Crossways Concepts

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Insights from the scripture as lead by the Holy Spirit

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Biblical Fashion Advice

The Lord has burdened me with the fact that our world is full of self-proclaimed, church-attending “Christians”, but so few real servants of God.  It was in this frame of mind, that the Lord selected an important scripture for me.

As He does sometimes, a person can be just reading along through the Bible, when suddenly the Lord grabs onto a verse or concept and highlights it in blazing, flashing neon in the person's mind.  I was listening to the Bible in my car.  God pointed His spotlight on a verse as it went by and I had to turn off the CD and find that verse in my Bible as soon as I could.  Then, that verse continued to be the subject of a lot of thought, prayer and meditation over the following days.

Then, a couple of days later, when a good friend was in dire need of God's guidance, I sent him the verse.  When he read:

So I turned my attention to the Lord God to seek Him by prayer and petitions, with fasting, sackcloth, and ashes. (Daniel 9:3)

He responded back by asking, “What is the modern equivalent of sackcloth and ashes?”

Think how odd a person would look if they dressed in rough burlap and had smelly, dirty looking ashes on their head and face.  Burlap just isn't the cool fabric of 2012.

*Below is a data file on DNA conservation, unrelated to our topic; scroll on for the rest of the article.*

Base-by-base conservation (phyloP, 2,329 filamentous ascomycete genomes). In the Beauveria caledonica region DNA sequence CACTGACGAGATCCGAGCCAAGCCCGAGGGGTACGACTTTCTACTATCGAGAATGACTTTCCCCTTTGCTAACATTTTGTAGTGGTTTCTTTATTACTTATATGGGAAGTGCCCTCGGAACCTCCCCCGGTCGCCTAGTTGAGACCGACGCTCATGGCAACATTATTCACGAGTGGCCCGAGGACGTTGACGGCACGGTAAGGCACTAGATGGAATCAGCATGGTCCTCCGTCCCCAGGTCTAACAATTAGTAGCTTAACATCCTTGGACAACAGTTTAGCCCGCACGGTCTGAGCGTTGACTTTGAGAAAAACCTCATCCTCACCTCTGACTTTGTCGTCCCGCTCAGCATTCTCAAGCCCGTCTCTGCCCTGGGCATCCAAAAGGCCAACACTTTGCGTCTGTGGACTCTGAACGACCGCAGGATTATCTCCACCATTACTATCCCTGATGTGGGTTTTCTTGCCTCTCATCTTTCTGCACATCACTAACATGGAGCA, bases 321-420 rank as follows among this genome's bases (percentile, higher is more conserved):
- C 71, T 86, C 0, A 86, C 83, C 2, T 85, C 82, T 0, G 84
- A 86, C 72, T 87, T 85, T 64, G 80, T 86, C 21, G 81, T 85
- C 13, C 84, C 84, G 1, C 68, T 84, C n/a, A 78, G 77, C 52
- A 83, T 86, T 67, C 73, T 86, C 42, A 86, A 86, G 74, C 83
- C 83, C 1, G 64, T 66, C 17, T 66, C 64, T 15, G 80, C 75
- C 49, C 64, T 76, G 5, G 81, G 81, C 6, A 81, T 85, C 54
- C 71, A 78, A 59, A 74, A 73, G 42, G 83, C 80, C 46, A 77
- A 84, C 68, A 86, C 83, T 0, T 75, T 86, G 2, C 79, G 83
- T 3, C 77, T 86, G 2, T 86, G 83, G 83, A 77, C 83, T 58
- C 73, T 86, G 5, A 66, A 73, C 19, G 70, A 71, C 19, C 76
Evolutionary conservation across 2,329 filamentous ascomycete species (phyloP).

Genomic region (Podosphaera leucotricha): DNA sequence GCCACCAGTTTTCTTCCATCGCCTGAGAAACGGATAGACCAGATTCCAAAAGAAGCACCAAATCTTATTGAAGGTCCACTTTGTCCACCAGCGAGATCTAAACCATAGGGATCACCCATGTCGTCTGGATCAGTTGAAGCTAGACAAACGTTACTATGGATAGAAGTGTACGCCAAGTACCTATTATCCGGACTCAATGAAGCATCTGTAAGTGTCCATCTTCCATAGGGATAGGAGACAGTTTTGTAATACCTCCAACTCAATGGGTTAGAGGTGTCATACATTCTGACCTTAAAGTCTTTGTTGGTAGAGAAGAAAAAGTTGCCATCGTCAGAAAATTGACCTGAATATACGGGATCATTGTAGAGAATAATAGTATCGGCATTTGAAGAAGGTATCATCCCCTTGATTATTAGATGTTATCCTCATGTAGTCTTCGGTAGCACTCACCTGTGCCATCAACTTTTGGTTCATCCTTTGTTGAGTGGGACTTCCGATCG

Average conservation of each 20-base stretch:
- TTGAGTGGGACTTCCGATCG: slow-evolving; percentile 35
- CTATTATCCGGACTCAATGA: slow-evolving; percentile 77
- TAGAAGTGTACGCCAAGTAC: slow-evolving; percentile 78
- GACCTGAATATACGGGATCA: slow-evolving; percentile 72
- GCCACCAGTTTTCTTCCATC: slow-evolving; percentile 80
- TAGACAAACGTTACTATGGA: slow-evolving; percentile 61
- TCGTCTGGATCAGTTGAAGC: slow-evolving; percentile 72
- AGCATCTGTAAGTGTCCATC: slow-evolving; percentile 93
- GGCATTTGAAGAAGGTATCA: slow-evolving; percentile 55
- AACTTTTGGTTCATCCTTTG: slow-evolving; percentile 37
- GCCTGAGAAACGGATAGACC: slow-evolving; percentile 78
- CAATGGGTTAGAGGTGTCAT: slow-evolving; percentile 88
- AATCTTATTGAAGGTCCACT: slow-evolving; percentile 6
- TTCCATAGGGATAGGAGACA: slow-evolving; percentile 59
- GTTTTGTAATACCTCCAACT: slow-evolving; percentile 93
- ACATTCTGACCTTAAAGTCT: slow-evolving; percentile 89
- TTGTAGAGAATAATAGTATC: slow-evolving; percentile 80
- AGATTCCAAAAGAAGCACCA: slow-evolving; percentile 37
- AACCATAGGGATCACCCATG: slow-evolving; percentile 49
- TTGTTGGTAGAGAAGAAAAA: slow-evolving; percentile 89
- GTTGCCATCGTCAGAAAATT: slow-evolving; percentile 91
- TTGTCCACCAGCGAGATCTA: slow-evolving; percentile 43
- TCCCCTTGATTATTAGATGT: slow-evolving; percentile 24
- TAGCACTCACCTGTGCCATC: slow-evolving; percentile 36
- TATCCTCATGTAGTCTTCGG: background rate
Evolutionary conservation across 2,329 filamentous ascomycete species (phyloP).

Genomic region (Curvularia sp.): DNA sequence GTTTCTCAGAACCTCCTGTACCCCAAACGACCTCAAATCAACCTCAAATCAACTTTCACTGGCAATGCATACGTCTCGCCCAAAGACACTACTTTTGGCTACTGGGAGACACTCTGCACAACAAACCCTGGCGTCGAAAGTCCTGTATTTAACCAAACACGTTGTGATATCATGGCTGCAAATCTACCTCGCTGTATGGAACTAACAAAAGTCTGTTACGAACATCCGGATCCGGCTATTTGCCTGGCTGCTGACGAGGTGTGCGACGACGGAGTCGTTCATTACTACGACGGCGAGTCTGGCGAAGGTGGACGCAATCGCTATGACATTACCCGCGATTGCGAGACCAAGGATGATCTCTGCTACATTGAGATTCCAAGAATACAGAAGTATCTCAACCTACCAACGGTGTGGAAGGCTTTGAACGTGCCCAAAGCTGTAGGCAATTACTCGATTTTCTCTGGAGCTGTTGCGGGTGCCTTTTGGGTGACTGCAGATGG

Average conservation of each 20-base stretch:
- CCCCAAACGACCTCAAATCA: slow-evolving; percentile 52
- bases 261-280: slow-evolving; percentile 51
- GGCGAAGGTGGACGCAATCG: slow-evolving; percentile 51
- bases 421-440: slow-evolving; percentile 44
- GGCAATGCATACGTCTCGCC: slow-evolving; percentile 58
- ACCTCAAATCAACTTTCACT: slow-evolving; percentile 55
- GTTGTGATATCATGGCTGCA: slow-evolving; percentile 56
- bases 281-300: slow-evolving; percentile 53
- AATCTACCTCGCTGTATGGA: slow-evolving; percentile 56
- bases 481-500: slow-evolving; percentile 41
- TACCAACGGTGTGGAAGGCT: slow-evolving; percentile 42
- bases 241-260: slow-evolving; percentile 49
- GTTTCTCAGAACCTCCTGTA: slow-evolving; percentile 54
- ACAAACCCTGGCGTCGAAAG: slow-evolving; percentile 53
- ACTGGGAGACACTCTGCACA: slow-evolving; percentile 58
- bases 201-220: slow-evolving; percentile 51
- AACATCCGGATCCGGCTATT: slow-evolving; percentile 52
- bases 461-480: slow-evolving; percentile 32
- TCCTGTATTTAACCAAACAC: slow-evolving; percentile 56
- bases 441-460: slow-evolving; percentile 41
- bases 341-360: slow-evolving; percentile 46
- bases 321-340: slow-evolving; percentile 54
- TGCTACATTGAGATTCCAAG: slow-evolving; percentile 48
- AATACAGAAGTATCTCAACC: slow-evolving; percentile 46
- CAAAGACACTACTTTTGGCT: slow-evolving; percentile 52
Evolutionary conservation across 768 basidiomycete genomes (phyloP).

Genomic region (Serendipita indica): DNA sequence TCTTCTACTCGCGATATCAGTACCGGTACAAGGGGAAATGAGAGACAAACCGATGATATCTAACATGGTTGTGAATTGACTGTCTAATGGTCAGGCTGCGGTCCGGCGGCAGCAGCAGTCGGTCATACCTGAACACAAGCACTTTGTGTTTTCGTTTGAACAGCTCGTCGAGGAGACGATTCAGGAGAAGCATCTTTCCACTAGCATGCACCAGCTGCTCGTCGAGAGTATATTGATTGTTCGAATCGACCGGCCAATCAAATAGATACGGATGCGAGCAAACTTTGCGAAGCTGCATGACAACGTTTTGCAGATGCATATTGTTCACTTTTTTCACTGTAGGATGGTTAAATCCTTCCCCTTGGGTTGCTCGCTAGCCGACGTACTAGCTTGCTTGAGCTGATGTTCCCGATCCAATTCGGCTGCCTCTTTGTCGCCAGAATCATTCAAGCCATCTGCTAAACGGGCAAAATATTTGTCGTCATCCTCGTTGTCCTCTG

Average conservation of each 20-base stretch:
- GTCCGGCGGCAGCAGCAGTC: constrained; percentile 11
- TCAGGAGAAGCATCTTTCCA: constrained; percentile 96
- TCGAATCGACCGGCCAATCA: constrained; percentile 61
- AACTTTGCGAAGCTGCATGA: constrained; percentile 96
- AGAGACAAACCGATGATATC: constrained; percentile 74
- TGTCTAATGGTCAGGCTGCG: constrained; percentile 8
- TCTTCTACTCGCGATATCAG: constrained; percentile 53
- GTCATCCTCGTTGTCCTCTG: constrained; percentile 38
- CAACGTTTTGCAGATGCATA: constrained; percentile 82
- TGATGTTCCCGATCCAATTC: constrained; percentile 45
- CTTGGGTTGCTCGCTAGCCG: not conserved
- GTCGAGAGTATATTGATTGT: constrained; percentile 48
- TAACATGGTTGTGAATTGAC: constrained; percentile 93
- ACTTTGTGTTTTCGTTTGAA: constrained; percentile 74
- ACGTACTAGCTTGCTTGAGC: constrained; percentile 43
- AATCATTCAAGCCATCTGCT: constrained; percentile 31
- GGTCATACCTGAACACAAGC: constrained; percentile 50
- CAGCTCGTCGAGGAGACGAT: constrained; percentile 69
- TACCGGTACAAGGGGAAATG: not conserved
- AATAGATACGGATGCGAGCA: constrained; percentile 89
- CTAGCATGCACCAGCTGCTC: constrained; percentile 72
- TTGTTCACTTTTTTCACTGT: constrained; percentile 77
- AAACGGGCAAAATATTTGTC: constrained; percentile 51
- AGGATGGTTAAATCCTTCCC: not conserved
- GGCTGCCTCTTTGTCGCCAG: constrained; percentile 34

However, sackcloth wasn't the cool fabric of 600 B.C. either.  All through time, nobody has worn sackcloth by choice.  It is rough feeling, it makes uncomfortable clothing and it is unattractive.  Nobody is going to enjoy wearing sackcloth and nobody is going to impress others with this clothing of slaves.

In scripture, the concept of wearing sackcloth is associated with humbling ourselves before God.  Humbling ourselves is one of those slippery concepts that we all know it is good, but we aren't exactly sure what it means.  As I have been trying to get a handle on what it means to be humble before God, I finally found a good parallel within my own parenting experiences.

Perhaps you have known the joy of parenting a child that is eager to please.  This would be a child that wants nothing more than to do what the parent wants.  The child seeks to do what he believe the parents would want them to do, the child avoids those activities that he thinks the parent would not want them to do and he listens closely to the parent's words in order to be able to obey.  This child represents the Christian that is humble before God.

Alternatively, you may have had the experience with a child, usually a teen, that has an over-inflated view of their role in the parent-child relationship.  This child is more interested in satisfying self and peers than in pleasing the parents.  This child does not listen.  This child does not obey.  This child does not submit themselves to the parent's authority.  This represents the opposite of the Christian that is humble before God.

These are extreme positions.  Sadly, very few of us are as humble before God as the obedient child, but also, very few of us are as defiant as the disobedient teen example.